Then it was back to Lima via a long-delayed one-hour flight, made tolerable only by Lauren's sister's pub quizzes, and then the ladies flew back to the States. Now I'm in week two of Normal Life after a whole month of travelling. This is an interesting adjustment, but luckily the World Cup is around to keep me from being too productive. My roommates are divided: one for Argentina, one for Germany, a few indifferent. Personally, I'm going for the vuvuzelas.

So that was the trip. Lauren and Em, thanks for coming! Love you, ladies!


Happy Birthday, Miguelito!

Congratulations, Michael, on leaving your teenage years behind you. I and this enormous Ekeko wish you the happiest of birthdays.

Also, a brief story (in celebration, too, of us not getting our culos kicked by the Brits): I've been teaching English classes this week, and my students and I were talking about the World Cup. Peru, as you may or may not know, has not made it to the World Cup for about 30 years. Thinking of the joys and sorrows of being a Mariner's fan, I empathetically expressed my regret over the state of soccer in Peru. Then one of my students turned to me and said, "But the US is in it!"

I, trying as always to distance myself from US hegemonic power, replied, "Yeah, but they're not going to win."

My student blinked at me, then gently said, "Yes, but it is an honor just to be there." It was one of those moments that reminded me that sometimes, no matter how I try, I still think and talk like a norteamericana.

/story slash deeply meaningful sports metaphor ... Happy birthday, Michael!


Back in the U.S.S.A.

Hello, world! GA is back from her journeys, SIM card full to bursting.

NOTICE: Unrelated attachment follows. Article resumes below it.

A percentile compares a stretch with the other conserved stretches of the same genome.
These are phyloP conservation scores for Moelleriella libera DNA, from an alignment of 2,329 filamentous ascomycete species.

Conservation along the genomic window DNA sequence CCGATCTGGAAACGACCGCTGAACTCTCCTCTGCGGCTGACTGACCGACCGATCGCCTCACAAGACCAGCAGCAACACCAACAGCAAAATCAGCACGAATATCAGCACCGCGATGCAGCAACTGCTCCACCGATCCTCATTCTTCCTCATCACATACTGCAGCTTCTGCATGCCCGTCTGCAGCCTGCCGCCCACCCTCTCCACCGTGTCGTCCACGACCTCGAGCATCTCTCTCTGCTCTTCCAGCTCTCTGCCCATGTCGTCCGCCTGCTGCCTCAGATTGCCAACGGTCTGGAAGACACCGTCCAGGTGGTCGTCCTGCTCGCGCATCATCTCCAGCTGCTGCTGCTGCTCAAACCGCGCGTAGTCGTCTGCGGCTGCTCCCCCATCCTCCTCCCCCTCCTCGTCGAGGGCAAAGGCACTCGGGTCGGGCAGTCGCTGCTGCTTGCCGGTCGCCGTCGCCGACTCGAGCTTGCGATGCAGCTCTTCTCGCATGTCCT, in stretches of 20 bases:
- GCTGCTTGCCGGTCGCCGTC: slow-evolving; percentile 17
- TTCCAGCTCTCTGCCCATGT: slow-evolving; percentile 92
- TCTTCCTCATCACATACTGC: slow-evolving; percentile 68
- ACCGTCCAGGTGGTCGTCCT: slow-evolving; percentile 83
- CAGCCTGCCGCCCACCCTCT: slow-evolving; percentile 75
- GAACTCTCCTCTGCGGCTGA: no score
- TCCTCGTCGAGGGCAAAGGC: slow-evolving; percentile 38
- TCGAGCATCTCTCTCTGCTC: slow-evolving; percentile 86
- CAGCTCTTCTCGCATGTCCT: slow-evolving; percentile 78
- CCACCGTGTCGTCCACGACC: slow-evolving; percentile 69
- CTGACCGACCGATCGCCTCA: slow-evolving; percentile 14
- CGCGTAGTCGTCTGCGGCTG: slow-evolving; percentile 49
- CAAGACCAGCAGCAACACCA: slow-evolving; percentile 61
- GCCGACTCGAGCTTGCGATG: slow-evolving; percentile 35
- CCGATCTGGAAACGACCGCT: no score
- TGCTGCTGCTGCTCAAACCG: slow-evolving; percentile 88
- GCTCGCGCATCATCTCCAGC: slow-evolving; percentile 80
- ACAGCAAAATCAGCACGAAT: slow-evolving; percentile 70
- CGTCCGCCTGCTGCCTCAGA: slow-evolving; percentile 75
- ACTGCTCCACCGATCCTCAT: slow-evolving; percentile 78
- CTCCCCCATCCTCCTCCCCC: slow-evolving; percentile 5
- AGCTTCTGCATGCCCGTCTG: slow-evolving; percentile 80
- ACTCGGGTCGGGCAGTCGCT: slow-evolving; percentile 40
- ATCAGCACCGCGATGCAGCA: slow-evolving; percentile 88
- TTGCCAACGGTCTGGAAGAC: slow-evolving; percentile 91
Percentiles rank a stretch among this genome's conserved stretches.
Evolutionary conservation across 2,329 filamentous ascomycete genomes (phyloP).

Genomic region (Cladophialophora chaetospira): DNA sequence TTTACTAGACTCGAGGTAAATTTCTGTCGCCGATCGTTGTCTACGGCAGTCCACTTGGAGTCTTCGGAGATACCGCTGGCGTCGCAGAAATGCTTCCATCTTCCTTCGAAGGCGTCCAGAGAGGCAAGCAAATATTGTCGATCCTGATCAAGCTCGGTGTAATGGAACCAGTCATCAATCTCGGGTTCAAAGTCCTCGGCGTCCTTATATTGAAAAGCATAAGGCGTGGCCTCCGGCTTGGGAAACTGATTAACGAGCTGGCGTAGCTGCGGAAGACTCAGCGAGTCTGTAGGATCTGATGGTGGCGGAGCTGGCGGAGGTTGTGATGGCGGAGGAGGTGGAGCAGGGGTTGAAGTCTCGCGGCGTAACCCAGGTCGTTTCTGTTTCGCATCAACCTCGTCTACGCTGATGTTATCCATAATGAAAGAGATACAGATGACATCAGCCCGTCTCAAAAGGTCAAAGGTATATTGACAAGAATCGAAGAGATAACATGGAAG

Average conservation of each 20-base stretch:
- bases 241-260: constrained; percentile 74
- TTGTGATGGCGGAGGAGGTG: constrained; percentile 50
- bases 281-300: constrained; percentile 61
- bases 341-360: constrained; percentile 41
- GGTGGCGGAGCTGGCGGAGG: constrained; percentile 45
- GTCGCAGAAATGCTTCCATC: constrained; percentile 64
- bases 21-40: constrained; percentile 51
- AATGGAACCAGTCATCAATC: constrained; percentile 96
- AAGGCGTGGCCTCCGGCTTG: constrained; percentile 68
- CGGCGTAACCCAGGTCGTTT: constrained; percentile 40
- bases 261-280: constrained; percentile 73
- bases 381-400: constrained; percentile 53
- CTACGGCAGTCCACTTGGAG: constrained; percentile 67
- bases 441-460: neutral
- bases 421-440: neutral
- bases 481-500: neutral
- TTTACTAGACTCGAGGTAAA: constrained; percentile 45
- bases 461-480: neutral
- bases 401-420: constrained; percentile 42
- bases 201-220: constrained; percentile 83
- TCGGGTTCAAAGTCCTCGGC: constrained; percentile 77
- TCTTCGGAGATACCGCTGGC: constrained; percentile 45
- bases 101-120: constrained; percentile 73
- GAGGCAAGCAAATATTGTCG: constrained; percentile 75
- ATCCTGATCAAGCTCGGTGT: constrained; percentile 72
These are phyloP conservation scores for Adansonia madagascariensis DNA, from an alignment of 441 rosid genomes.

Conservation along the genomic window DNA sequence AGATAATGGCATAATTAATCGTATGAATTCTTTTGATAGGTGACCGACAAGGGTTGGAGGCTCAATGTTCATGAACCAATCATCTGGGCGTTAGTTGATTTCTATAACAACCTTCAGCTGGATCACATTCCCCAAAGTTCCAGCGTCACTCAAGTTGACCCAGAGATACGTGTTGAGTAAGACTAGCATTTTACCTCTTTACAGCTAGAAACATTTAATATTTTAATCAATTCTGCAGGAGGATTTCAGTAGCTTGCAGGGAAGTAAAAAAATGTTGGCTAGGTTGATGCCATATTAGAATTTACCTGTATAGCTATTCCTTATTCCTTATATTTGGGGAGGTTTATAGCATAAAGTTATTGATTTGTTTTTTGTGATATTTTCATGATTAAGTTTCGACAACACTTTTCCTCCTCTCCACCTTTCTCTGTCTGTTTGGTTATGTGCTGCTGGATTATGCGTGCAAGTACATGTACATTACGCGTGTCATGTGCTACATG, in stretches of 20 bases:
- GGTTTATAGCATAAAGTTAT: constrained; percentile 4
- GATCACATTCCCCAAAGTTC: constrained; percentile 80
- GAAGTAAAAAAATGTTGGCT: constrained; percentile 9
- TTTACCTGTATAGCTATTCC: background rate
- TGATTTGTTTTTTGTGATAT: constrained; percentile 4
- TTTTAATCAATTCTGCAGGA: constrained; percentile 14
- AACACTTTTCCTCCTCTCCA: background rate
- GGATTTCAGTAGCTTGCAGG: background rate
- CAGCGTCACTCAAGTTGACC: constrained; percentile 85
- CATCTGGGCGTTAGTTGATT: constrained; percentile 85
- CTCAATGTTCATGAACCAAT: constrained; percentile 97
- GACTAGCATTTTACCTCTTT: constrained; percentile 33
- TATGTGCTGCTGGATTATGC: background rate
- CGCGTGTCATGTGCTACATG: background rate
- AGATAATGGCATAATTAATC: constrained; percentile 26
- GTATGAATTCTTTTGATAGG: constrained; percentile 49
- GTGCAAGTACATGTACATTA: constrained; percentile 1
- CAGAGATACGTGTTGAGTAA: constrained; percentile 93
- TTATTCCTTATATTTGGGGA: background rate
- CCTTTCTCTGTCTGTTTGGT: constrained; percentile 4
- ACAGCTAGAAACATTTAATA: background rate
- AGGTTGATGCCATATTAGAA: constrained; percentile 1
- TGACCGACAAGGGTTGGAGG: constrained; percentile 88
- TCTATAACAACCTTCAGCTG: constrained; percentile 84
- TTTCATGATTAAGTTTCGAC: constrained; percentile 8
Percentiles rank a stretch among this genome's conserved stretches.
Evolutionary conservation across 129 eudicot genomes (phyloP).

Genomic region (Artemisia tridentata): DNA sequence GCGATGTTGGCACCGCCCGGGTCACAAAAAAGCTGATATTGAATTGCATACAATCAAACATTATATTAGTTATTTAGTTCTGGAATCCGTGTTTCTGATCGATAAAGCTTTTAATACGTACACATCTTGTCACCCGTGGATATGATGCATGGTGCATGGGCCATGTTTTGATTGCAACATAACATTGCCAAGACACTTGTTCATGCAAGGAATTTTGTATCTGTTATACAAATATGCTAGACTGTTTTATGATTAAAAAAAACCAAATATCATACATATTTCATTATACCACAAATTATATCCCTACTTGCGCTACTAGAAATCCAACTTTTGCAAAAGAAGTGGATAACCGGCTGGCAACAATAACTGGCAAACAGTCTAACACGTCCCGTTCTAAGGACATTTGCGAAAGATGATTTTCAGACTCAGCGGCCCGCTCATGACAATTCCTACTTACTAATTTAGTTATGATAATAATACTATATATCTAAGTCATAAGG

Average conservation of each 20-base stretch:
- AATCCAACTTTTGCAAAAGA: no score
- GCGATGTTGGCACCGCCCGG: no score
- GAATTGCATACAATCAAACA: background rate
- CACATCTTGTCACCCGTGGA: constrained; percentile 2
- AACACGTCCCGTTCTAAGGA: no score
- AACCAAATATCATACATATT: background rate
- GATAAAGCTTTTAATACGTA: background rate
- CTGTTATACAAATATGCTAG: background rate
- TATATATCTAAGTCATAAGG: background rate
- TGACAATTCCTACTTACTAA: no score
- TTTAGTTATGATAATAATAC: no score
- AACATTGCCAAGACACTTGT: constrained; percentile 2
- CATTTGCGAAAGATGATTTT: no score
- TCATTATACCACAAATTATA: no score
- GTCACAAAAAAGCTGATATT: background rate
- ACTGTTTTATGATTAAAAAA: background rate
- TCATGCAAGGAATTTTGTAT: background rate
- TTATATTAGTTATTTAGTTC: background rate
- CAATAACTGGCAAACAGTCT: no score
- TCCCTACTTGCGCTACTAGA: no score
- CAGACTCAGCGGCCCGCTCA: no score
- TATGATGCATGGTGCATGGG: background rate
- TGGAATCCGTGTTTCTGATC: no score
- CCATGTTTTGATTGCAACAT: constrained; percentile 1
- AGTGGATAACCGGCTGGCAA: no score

Today I'll post some pictures from the trip to California for Erin's graduation; sometime this weekend, I'll add some from Lauren and Emily's visit and our subsequent trip to Cuzco and Machu Picchu.

But first, congratulations to my little sister! Erin has officially become a Bachelor of Arts in Neuroscience. Way to go, buddy. Congrats, too, to Litza, Peter, Shruti, Mallory, Leslie, and the Moose, who reminded me several nights in a row what it means to party like a college student. Good job, guys. (Now go get a job. May I suggest a career in oil spill clean up?)

So. I spent the days in Claremont trying to eat as much American food as possible, specifically coffee from the Motley's new brew bar and burritos at Patty's. (Also pizza and curry. Yum.) That was delightful. Then Erin and I combed through the detritus left by outgoing Scripps students, collecting enough food to last us for a week. If we'd had more room in the car, we could have taken enough to last the whole summer, no problem. I even found a half-full bottle of Jack Daniel's in the recycling bin. Did I drink it, you ask? Is my name Megan Hanley?, I answer.

Then we hit the road in our mumus for the most good-looking Road Trip you can imagine, with stops in no less than THREE national parks in one week:



and Redwood National Park, where there be elk, which are dangerous, so you should not stop on the side of the road to photograph them.

It was all really, really good-looking.

But watch out, all ye Great American Campers-- these parks are full of OSOS (bears... shhh, say it quietly, so Erin doesn't hear, freak out, and start wrestling the furriest thing in sight):

Consider yourself warned.

The bear-free part of the road trip was great, too. We ran into some wonderful buddies in Fish Camp and Oakland and Tillamook; I nearly froze to death, first in Yosemite and then in a
swamp; and we had a couple of great meals and a few epic fails.

Finally we met up with our parents and a Stanford Alumnae convention for two beautiful days on the Oregon Coast, and then I hopped on a couple of planes and jetted back to Lima...